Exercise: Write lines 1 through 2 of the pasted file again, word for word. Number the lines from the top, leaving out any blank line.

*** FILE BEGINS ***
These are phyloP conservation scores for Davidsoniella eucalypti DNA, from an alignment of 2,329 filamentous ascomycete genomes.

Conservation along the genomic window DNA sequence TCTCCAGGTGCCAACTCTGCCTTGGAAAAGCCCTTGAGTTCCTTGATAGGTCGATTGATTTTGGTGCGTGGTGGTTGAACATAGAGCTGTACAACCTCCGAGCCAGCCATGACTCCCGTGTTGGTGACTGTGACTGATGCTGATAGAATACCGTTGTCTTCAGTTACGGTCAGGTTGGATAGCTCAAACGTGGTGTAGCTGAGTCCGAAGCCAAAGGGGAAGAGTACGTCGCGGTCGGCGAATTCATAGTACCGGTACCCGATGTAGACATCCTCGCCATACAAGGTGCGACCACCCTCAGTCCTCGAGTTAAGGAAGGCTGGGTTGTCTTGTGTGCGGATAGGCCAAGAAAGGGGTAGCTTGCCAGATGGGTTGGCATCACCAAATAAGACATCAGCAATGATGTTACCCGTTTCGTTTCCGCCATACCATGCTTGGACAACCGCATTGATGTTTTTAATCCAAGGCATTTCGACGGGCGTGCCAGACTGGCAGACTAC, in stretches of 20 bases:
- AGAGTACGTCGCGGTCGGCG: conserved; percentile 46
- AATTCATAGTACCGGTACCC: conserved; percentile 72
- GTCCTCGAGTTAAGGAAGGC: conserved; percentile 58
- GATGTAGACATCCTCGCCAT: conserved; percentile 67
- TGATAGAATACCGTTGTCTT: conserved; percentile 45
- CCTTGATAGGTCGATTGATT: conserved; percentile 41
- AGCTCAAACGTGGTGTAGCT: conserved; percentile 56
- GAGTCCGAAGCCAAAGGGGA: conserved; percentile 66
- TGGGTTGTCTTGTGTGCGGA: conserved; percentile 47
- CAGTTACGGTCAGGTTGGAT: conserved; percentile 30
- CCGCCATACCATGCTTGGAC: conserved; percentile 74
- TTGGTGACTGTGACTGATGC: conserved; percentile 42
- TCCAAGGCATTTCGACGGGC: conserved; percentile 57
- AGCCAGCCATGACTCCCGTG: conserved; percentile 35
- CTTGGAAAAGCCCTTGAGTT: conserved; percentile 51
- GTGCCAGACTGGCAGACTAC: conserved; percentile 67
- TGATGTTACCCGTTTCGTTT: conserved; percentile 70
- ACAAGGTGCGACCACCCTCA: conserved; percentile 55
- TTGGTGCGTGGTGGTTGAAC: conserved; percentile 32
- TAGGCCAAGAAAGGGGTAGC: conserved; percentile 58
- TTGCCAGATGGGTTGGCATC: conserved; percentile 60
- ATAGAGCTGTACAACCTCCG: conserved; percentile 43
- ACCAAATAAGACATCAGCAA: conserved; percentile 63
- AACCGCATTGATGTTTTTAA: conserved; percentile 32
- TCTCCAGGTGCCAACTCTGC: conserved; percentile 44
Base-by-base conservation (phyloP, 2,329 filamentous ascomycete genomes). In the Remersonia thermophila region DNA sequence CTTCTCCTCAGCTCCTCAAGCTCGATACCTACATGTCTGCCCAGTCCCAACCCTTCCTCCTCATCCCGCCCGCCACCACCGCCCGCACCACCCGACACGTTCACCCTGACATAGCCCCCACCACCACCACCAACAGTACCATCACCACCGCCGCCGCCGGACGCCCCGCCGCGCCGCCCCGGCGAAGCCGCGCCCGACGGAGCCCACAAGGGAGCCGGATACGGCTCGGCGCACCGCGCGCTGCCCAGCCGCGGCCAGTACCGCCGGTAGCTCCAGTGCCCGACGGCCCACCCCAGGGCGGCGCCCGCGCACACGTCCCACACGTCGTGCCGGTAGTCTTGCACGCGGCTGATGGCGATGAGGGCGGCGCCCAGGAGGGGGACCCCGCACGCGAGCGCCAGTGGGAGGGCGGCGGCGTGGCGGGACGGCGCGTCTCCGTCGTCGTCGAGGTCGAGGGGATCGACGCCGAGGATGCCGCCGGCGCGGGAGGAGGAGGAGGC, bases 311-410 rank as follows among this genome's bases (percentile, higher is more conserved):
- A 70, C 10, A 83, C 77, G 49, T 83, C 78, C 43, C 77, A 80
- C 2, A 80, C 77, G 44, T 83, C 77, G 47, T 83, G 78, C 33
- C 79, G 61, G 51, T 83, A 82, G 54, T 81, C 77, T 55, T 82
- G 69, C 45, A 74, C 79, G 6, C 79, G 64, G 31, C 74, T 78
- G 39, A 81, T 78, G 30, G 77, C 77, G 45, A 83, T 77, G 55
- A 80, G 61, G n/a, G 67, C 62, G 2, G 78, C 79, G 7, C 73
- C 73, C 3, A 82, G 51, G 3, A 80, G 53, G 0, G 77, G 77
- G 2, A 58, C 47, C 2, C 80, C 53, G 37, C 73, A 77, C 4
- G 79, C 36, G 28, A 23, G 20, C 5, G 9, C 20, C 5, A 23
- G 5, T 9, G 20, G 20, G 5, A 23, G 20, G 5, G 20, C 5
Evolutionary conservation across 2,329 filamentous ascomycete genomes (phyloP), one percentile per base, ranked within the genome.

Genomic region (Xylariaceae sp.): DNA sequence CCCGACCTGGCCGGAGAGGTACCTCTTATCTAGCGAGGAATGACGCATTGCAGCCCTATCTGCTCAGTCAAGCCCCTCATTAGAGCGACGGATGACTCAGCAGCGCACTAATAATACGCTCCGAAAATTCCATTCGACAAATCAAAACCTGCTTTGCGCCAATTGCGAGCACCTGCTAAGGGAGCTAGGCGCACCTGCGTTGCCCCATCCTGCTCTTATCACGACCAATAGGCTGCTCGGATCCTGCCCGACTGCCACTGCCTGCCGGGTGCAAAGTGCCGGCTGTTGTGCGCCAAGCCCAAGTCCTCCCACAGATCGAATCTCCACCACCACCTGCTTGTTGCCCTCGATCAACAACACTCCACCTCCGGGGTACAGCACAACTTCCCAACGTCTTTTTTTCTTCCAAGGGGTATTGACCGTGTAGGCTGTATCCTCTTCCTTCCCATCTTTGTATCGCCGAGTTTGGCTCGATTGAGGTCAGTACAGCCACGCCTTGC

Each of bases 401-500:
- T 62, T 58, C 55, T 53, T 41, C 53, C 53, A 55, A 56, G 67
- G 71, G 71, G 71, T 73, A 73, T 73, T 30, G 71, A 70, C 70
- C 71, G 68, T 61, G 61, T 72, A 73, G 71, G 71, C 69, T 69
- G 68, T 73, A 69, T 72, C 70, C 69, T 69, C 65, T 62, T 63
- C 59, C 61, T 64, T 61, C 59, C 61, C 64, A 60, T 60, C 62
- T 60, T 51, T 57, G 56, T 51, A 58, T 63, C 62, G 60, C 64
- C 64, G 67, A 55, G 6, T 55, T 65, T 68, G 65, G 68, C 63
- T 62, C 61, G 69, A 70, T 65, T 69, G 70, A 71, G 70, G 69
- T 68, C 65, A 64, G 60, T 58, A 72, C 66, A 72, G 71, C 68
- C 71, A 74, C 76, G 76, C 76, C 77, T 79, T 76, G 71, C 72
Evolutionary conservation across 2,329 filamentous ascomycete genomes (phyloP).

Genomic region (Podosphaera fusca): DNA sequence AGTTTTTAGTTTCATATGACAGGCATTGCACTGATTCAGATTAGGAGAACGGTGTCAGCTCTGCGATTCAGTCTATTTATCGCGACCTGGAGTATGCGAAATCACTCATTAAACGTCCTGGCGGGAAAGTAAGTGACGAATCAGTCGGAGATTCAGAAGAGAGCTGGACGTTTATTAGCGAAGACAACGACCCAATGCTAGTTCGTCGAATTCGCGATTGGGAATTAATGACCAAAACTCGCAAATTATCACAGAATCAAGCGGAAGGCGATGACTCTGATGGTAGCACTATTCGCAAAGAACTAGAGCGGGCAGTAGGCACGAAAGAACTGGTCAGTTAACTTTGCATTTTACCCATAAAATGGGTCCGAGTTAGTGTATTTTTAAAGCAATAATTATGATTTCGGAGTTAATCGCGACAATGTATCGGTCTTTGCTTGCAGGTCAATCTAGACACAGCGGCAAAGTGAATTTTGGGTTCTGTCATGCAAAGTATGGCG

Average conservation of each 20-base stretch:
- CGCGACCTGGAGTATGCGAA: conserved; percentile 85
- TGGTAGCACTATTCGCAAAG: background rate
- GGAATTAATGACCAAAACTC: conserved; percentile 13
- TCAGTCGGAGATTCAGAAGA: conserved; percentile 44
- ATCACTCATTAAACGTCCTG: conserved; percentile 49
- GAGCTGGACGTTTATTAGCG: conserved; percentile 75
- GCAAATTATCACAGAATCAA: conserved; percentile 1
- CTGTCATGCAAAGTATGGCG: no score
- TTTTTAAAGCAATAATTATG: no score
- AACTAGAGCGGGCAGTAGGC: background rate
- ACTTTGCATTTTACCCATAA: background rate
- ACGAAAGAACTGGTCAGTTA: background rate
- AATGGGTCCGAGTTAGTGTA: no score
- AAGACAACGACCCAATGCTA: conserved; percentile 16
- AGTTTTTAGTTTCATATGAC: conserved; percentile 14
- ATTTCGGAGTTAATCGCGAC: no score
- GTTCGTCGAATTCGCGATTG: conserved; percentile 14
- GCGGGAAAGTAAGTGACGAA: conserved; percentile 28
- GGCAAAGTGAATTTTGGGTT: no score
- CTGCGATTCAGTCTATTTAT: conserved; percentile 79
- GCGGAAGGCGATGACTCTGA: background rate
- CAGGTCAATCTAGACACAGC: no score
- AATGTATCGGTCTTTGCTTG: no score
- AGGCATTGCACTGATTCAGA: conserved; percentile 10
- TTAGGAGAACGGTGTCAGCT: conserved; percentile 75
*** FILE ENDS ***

These are phyloP conservation scores for Davidsoniella eucalypti DNA, from an alignment of 2,329 filamentous ascomycete genomes.

Conservation along the genomic window DNA sequence TCTCCAGGTGCCAACTCTGCCTTGGAAAAGCCCTTGAGTTCCTTGATAGGTCGATTGATTTTGGTGCGTGGTGGTTGAACATAGAGCTGTACAACCTCCGAGCCAGCCATGACTCCCGTGTTGGTGACTGTGACTGATGCTGATAGAATACCGTTGTCTTCAGTTACGGTCAGGTTGGATAGCTCAAACGTGGTGTAGCTGAGTCCGAAGCCAAAGGGGAAGAGTACGTCGCGGTCGGCGAATTCATAGTACCGGTACCCGATGTAGACATCCTCGCCATACAAGGTGCGACCACCCTCAGTCCTCGAGTTAAGGAAGGCTGGGTTGTCTTGTGTGCGGATAGGCCAAGAAAGGGGTAGCTTGCCAGATGGGTTGGCATCACCAAATAAGACATCAGCAATGATGTTACCCGTTTCGTTTCCGCCATACCATGCTTGGACAACCGCATTGATGTTTTTAATCCAAGGCATTTCGACGGGCGTGCCAGACTGGCAGACTAC, in stretches of 20 bases: